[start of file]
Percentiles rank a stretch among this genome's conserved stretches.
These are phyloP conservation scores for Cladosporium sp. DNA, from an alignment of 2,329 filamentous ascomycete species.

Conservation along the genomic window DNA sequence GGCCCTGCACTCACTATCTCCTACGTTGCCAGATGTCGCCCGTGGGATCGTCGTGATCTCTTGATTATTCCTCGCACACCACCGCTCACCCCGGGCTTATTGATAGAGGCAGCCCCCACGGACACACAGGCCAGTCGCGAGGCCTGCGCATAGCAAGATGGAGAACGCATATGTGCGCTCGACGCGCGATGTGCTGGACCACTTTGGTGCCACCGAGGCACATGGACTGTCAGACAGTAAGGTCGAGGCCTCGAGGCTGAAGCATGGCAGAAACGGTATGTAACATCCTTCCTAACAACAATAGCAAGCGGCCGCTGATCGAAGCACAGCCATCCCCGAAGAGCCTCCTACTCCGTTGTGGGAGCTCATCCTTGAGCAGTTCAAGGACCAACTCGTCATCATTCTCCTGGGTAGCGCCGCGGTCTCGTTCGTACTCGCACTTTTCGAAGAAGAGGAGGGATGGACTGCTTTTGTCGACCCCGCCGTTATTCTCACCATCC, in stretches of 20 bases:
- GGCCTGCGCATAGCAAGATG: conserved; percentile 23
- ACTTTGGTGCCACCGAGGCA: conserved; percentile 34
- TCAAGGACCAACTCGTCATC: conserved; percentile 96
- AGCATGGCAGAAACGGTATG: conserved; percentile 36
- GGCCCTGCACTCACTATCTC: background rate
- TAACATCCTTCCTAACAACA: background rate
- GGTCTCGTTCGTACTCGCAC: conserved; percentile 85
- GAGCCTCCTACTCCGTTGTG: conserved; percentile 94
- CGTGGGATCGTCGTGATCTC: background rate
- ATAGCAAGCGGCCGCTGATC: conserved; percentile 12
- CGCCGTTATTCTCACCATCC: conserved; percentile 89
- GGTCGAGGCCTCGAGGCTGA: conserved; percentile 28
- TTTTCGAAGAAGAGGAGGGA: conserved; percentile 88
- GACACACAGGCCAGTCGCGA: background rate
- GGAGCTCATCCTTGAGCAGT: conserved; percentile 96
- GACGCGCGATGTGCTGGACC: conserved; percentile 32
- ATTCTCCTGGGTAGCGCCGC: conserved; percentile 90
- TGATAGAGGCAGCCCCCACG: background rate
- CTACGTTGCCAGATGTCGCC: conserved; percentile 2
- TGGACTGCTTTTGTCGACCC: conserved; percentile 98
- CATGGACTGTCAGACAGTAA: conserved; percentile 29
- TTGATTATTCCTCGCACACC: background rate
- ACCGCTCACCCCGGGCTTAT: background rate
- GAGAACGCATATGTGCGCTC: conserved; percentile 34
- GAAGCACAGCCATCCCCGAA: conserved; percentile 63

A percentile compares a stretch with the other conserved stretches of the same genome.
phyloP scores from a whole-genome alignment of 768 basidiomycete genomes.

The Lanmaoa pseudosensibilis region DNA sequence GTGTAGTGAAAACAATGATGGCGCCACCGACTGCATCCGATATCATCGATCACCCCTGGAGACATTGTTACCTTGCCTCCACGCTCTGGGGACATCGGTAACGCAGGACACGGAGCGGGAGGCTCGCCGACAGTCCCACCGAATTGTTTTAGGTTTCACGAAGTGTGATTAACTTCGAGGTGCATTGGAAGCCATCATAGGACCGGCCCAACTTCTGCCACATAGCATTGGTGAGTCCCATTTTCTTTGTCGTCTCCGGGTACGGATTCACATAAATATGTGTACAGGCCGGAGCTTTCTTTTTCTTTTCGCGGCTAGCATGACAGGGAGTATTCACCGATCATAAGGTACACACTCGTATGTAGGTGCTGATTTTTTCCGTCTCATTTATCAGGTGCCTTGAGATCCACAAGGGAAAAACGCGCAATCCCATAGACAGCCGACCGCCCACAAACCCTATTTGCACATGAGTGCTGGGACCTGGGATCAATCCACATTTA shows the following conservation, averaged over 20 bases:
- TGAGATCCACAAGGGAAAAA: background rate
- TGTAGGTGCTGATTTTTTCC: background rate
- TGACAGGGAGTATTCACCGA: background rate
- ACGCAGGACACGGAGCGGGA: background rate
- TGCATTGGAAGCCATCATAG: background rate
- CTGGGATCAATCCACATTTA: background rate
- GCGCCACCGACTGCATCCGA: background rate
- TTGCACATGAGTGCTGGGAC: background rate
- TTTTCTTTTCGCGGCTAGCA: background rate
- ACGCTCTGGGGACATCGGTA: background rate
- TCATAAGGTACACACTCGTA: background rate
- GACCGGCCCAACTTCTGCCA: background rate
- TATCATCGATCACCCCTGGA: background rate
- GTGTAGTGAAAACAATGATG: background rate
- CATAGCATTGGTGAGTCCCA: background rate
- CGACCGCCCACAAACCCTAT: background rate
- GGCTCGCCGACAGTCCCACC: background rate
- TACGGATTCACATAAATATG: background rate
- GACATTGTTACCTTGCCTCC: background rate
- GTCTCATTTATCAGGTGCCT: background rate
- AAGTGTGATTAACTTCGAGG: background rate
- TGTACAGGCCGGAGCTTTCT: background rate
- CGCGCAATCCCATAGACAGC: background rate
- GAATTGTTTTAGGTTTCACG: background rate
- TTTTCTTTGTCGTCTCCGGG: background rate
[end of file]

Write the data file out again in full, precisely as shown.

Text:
Percentiles rank a stretch among this genome's conserved stretches.
These are phyloP conservation scores for Cladosporium sp. DNA, from an alignment of 2,329 filamentous ascomycete species.

Conservation along the genomic window DNA sequence GGCCCTGCACTCACTATCTCCTACGTTGCCAGATGTCGCCCGTGGGATCGTCGTGATCTCTTGATTATTCCTCGCACACCACCGCTCACCCCGGGCTTATTGATAGAGGCAGCCCCCACGGACACACAGGCCAGTCGCGAGGCCTGCGCATAGCAAGATGGAGAACGCATATGTGCGCTCGACGCGCGATGTGCTGGACCACTTTGGTGCCACCGAGGCACATGGACTGTCAGACAGTAAGGTCGAGGCCTCGAGGCTGAAGCATGGCAGAAACGGTATGTAACATCCTTCCTAACAACAATAGCAAGCGGCCGCTGATCGAAGCACAGCCATCCCCGAAGAGCCTCCTACTCCGTTGTGGGAGCTCATCCTTGAGCAGTTCAAGGACCAACTCGTCATCATTCTCCTGGGTAGCGCCGCGGTCTCGTTCGTACTCGCACTTTTCGAAGAAGAGGAGGGATGGACTGCTTTTGTCGACCCCGCCGTTATTCTCACCATCC, in stretches of 20 bases:
- GGCCTGCGCATAGCAAGATG: conserved; percentile 23
- ACTTTGGTGCCACCGAGGCA: conserved; percentile 34
- TCAAGGACCAACTCGTCATC: conserved; percentile 96
- AGCATGGCAGAAACGGTATG: conserved; percentile 36
- GGCCCTGCACTCACTATCTC: background rate
- TAACATCCTTCCTAACAACA: background rate
- GGTCTCGTTCGTACTCGCAC: conserved; percentile 85
- GAGCCTCCTACTCCGTTGTG: conserved; percentile 94
- CGTGGGATCGTCGTGATCTC: background rate
- ATAGCAAGCGGCCGCTGATC: conserved; percentile 12
- CGCCGTTATTCTCACCATCC: conserved; percentile 89
- GGTCGAGGCCTCGAGGCTGA: conserved; percentile 28
- TTTTCGAAGAAGAGGAGGGA: conserved; percentile 88
- GACACACAGGCCAGTCGCGA: background rate
- GGAGCTCATCCTTGAGCAGT: conserved; percentile 96
- GACGCGCGATGTGCTGGACC: conserved; percentile 32
- ATTCTCCTGGGTAGCGCCGC: conserved; percentile 90
- TGATAGAGGCAGCCCCCACG: background rate
- CTACGTTGCCAGATGTCGCC: conserved; percentile 2
- TGGACTGCTTTTGTCGACCC: conserved; percentile 98
- CATGGACTGTCAGACAGTAA: conserved; percentile 29
- TTGATTATTCCTCGCACACC: background rate
- ACCGCTCACCCCGGGCTTAT: background rate
- GAGAACGCATATGTGCGCTC: conserved; percentile 34
- GAAGCACAGCCATCCCCGAA: conserved; percentile 63

A percentile compares a stretch with the other conserved stretches of the same genome.
phyloP scores from a whole-genome alignment of 768 basidiomycete genomes.

The Lanmaoa pseudosensibilis region DNA sequence GTGTAGTGAAAACAATGATGGCGCCACCGACTGCATCCGATATCATCGATCACCCCTGGAGACATTGTTACCTTGCCTCCACGCTCTGGGGACATCGGTAACGCAGGACACGGAGCGGGAGGCTCGCCGACAGTCCCACCGAATTGTTTTAGGTTTCACGAAGTGTGATTAACTTCGAGGTGCATTGGAAGCCATCATAGGACCGGCCCAACTTCTGCCACATAGCATTGGTGAGTCCCATTTTCTTTGTCGTCTCCGGGTACGGATTCACATAAATATGTGTACAGGCCGGAGCTTTCTTTTTCTTTTCGCGGCTAGCATGACAGGGAGTATTCACCGATCATAAGGTACACACTCGTATGTAGGTGCTGATTTTTTCCGTCTCATTTATCAGGTGCCTTGAGATCCACAAGGGAAAAACGCGCAATCCCATAGACAGCCGACCGCCCACAAACCCTATTTGCACATGAGTGCTGGGACCTGGGATCAATCCACATTTA shows the following conservation, averaged over 20 bases:
- TGAGATCCACAAGGGAAAAA: background rate
- TGTAGGTGCTGATTTTTTCC: background rate
- TGACAGGGAGTATTCACCGA: background rate
- ACGCAGGACACGGAGCGGGA: background rate
- TGCATTGGAAGCCATCATAG: background rate
- CTGGGATCAATCCACATTTA: background rate
- GCGCCACCGACTGCATCCGA: background rate
- TTGCACATGAGTGCTGGGAC: background rate
- TTTTCTTTTCGCGGCTAGCA: background rate
- ACGCTCTGGGGACATCGGTA: background rate
- TCATAAGGTACACACTCGTA: background rate
- GACCGGCCCAACTTCTGCCA: background rate
- TATCATCGATCACCCCTGGA: background rate
- GTGTAGTGAAAACAATGATG: background rate
- CATAGCATTGGTGAGTCCCA: background rate
- CGACCGCCCACAAACCCTAT: background rate
- GGCTCGCCGACAGTCCCACC: background rate
- TACGGATTCACATAAATATG: background rate
- GACATTGTTACCTTGCCTCC: background rate
- GTCTCATTTATCAGGTGCCT: background rate
- AAGTGTGATTAACTTCGAGG: background rate
- TGTACAGGCCGGAGCTTTCT: background rate
- CGCGCAATCCCATAGACAGC: background rate
- GAATTGTTTTAGGTTTCACG: background rate
- TTTTCTTTGTCGTCTCCGGG: background rate